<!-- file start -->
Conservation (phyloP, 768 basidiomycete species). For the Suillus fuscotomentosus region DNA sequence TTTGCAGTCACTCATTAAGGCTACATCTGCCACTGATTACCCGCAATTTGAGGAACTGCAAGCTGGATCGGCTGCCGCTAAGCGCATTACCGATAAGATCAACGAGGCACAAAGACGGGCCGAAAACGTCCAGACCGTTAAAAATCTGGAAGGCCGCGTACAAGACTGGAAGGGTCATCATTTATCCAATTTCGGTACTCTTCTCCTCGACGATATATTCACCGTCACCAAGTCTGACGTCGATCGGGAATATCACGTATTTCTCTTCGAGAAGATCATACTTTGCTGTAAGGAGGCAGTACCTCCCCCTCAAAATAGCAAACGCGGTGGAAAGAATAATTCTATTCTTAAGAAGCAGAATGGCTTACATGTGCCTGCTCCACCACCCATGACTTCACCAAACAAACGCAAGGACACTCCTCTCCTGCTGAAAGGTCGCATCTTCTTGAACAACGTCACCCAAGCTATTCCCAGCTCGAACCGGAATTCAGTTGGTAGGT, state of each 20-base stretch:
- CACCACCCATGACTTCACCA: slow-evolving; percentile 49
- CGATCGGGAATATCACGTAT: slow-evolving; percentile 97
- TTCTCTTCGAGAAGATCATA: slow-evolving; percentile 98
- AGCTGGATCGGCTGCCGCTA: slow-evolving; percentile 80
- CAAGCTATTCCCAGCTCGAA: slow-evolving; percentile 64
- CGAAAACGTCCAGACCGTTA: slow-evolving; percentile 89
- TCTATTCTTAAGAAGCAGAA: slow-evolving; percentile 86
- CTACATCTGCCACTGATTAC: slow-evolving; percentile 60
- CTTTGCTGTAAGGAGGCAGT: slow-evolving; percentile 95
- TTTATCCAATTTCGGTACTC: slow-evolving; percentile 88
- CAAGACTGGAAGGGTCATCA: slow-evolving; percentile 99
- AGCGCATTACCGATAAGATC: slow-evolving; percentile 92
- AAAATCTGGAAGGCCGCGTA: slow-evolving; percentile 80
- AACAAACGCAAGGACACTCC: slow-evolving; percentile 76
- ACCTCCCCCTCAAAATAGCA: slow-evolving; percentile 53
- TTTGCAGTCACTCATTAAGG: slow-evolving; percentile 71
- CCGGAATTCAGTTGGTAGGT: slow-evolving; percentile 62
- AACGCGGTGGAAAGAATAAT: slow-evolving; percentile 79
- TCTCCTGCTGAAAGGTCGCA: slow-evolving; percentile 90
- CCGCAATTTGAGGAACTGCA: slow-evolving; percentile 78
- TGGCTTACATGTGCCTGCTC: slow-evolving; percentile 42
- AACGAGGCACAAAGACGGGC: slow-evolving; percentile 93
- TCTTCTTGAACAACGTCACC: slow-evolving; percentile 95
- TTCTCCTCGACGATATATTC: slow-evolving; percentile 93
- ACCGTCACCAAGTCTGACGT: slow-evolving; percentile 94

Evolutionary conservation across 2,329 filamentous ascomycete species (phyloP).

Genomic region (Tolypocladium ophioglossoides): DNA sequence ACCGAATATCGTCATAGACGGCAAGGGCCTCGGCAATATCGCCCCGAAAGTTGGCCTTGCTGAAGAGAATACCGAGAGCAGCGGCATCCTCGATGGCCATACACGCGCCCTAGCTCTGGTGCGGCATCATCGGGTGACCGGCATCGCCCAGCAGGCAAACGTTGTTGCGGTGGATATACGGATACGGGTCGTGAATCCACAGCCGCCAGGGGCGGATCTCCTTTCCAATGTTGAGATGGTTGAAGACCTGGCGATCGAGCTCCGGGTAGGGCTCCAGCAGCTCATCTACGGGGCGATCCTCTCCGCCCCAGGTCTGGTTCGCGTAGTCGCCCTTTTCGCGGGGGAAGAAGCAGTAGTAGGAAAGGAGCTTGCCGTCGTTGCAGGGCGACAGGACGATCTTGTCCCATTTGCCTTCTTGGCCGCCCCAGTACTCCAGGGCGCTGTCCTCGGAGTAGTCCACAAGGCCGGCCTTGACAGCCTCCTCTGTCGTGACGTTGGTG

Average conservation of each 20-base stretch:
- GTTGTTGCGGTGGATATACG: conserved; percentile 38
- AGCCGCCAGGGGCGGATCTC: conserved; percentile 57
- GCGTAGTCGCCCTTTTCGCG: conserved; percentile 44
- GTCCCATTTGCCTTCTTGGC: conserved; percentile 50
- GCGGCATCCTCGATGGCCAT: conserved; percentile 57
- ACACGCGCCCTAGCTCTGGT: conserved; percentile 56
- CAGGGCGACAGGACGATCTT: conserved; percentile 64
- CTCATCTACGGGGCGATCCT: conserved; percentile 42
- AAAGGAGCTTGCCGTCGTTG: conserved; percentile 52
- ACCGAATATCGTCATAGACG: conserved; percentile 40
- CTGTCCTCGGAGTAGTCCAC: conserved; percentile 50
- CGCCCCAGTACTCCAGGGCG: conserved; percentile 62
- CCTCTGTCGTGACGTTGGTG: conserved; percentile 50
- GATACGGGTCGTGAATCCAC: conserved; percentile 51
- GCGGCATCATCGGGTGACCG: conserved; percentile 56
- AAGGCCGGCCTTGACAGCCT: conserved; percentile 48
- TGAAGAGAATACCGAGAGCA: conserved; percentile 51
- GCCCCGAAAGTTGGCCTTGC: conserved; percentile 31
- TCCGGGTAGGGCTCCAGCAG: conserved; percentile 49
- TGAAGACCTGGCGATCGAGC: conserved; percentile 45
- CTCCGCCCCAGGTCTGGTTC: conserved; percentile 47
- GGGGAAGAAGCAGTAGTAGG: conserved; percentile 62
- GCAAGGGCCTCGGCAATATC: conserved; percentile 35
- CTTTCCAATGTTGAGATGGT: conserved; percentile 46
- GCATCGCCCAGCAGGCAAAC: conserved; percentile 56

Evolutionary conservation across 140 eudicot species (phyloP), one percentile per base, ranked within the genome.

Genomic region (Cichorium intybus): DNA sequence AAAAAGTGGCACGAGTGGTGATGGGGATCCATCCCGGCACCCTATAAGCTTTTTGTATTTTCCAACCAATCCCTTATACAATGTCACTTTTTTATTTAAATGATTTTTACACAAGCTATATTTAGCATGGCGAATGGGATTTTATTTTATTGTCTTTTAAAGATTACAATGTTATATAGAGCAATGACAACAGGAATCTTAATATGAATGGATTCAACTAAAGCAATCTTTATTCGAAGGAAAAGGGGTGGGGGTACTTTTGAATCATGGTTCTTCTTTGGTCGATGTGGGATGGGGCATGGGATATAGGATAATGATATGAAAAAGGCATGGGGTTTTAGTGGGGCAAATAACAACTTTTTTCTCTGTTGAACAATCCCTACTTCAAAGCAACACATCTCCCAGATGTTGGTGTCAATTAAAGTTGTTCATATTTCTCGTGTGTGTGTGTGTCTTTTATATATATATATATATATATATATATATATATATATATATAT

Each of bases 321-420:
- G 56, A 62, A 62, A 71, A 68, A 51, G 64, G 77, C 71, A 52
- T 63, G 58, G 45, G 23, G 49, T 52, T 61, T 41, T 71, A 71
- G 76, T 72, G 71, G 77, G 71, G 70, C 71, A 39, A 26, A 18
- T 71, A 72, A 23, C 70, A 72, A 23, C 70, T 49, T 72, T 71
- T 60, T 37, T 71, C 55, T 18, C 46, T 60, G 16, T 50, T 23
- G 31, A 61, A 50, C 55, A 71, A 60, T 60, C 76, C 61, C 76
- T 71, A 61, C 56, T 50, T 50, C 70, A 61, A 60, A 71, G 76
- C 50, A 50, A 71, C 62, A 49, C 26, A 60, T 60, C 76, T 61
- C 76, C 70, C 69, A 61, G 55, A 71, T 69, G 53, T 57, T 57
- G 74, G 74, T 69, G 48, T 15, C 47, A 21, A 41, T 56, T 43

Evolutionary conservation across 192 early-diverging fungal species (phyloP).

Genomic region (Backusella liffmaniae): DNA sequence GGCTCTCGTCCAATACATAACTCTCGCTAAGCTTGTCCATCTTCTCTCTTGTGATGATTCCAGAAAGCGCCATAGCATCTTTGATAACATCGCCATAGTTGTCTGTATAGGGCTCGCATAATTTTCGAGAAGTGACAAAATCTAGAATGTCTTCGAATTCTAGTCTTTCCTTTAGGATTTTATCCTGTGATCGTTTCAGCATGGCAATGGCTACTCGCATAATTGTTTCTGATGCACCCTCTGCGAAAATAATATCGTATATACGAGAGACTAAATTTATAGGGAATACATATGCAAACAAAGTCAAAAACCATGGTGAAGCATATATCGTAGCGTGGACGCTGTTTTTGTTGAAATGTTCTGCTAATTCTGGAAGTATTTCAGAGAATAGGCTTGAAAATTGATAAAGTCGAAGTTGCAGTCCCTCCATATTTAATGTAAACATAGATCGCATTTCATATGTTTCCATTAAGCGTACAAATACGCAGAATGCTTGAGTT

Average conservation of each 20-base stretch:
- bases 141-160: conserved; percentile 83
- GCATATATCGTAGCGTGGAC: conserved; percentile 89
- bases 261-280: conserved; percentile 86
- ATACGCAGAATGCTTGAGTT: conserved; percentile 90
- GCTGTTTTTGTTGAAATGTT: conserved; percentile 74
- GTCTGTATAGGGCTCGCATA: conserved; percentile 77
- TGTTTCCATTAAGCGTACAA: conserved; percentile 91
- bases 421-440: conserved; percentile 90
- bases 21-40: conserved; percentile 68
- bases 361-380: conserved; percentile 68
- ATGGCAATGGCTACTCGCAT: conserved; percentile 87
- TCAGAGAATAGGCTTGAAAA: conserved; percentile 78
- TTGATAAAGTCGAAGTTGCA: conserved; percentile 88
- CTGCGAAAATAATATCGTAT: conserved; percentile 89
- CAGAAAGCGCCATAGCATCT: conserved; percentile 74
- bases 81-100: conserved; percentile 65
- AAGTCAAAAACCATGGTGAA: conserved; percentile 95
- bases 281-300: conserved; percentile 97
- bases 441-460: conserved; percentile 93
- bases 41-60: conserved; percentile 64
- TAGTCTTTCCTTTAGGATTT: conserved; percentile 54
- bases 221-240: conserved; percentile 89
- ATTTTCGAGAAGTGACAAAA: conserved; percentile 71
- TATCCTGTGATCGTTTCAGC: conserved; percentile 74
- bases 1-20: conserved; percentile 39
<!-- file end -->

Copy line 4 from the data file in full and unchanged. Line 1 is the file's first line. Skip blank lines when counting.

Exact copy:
- TTCTCTTCGAGAAGATCATA: slow-evolving; percentile 98